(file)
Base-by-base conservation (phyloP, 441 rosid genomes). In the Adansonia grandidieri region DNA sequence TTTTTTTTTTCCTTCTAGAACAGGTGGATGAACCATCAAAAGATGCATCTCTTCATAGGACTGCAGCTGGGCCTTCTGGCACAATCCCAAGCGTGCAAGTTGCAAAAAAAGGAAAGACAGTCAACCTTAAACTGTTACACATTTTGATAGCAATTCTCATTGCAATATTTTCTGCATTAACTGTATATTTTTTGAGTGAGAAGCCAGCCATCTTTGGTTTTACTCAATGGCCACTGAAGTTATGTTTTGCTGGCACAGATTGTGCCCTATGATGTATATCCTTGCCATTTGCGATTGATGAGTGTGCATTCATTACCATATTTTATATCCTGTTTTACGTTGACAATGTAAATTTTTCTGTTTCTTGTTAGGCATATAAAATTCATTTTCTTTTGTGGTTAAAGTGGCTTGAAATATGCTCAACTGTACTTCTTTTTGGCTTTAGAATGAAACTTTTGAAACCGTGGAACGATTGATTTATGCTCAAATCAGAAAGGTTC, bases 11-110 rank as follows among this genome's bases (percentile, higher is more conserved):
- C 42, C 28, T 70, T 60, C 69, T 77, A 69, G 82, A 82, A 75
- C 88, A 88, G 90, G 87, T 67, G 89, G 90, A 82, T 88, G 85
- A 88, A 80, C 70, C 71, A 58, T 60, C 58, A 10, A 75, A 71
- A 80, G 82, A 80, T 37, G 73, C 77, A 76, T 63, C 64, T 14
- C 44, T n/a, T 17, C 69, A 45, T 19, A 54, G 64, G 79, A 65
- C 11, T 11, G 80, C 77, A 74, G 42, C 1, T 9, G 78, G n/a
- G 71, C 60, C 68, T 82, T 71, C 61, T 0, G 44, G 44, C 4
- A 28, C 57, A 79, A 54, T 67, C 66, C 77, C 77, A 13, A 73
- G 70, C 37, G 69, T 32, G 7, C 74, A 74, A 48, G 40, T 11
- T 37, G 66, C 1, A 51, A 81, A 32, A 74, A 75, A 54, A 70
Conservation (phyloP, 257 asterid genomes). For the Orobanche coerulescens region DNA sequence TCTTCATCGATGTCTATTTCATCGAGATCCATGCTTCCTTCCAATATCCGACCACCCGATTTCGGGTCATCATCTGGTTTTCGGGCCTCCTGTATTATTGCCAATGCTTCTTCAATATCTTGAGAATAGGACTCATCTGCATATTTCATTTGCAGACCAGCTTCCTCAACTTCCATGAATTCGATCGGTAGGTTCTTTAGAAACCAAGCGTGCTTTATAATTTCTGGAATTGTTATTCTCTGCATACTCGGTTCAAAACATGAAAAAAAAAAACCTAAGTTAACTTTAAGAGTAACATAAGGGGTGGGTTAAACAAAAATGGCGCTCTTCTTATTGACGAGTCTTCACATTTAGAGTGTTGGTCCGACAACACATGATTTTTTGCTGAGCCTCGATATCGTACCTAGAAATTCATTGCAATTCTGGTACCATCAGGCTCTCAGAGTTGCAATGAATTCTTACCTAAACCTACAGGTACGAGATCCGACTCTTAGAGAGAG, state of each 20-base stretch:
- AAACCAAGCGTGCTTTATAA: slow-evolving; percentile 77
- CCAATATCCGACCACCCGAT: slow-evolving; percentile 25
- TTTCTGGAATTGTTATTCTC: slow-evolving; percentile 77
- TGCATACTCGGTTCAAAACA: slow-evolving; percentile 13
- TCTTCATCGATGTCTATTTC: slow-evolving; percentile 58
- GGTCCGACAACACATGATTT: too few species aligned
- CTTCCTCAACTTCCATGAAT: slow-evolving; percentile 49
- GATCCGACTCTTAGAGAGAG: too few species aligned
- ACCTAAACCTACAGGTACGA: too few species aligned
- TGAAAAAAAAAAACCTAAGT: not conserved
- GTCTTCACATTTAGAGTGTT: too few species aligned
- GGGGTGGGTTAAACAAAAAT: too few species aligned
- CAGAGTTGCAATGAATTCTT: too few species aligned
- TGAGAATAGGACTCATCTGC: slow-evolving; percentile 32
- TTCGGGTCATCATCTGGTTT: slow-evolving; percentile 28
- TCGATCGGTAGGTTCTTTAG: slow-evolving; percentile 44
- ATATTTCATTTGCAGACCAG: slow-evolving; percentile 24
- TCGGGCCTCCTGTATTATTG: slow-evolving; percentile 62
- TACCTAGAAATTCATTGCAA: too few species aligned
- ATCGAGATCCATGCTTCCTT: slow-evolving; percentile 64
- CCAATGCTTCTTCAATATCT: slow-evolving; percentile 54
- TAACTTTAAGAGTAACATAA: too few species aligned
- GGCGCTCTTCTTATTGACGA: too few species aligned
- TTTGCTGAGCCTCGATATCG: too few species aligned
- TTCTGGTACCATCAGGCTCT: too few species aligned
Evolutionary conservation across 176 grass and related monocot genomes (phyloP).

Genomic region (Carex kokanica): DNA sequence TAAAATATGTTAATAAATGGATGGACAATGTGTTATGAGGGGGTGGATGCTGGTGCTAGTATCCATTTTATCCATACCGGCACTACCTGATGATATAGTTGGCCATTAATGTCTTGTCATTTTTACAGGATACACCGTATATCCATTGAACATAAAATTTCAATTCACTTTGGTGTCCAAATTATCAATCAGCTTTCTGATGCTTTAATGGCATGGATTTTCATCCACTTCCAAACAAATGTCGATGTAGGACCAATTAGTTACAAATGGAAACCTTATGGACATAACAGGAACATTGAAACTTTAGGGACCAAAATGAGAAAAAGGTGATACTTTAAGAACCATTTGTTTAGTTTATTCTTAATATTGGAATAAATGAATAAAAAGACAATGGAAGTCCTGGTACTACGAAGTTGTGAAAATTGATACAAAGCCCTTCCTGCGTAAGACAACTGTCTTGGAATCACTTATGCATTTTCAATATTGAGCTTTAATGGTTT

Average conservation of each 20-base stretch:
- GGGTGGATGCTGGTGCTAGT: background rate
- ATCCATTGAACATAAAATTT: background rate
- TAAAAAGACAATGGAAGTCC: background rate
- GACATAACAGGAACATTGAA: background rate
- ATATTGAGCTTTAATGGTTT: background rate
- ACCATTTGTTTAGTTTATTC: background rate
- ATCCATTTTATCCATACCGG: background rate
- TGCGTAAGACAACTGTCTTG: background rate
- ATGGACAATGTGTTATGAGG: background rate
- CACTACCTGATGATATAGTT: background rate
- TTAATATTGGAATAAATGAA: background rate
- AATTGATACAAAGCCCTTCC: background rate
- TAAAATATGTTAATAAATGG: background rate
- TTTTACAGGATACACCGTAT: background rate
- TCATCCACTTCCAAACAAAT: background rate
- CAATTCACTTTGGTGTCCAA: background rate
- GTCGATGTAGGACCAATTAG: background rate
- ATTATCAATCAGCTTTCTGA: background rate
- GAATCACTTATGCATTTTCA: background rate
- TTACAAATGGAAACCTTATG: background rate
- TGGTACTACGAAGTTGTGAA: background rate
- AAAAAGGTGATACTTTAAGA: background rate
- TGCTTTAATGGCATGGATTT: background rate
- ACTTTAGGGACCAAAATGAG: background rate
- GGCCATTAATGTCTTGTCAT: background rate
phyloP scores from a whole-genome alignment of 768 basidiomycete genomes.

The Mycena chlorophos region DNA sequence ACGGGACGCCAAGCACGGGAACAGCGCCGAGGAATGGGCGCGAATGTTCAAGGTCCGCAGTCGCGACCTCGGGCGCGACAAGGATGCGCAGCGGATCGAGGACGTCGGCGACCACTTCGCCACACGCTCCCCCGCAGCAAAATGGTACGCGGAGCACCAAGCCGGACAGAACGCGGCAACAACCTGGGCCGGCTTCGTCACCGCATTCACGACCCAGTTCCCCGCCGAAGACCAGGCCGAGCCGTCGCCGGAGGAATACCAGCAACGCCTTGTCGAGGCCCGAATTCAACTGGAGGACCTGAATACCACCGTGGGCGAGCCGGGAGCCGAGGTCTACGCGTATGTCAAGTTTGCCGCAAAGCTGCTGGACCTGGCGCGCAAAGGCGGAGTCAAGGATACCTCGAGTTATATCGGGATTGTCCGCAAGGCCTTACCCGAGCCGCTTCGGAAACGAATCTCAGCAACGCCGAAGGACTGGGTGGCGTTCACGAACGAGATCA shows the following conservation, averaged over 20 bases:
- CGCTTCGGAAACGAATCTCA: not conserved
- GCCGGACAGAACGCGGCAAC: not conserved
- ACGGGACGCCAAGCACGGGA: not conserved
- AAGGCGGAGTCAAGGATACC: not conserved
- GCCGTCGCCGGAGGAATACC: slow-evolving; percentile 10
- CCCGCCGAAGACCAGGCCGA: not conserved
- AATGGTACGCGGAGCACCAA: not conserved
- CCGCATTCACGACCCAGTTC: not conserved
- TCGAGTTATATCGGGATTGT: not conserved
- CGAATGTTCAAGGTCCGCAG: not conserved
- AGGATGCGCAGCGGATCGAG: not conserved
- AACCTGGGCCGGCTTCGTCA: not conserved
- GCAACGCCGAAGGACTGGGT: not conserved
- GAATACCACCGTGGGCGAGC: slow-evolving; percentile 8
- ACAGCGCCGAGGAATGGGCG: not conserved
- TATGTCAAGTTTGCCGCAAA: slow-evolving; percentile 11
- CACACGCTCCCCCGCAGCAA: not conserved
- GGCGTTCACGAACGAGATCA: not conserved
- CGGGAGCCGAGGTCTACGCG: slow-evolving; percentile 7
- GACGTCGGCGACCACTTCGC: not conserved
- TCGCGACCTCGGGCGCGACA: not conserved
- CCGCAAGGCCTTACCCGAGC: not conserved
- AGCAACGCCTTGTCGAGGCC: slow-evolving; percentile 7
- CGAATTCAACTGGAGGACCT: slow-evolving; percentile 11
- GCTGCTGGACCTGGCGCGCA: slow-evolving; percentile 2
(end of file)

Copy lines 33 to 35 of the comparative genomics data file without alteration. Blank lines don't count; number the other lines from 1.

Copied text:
- CCAATGCTTCTTCAATATCT: slow-evolving; percentile 54
- TAACTTTAAGAGTAACATAA: too few species aligned
- GGCGCTCTTCTTATTGACGA: too few species aligned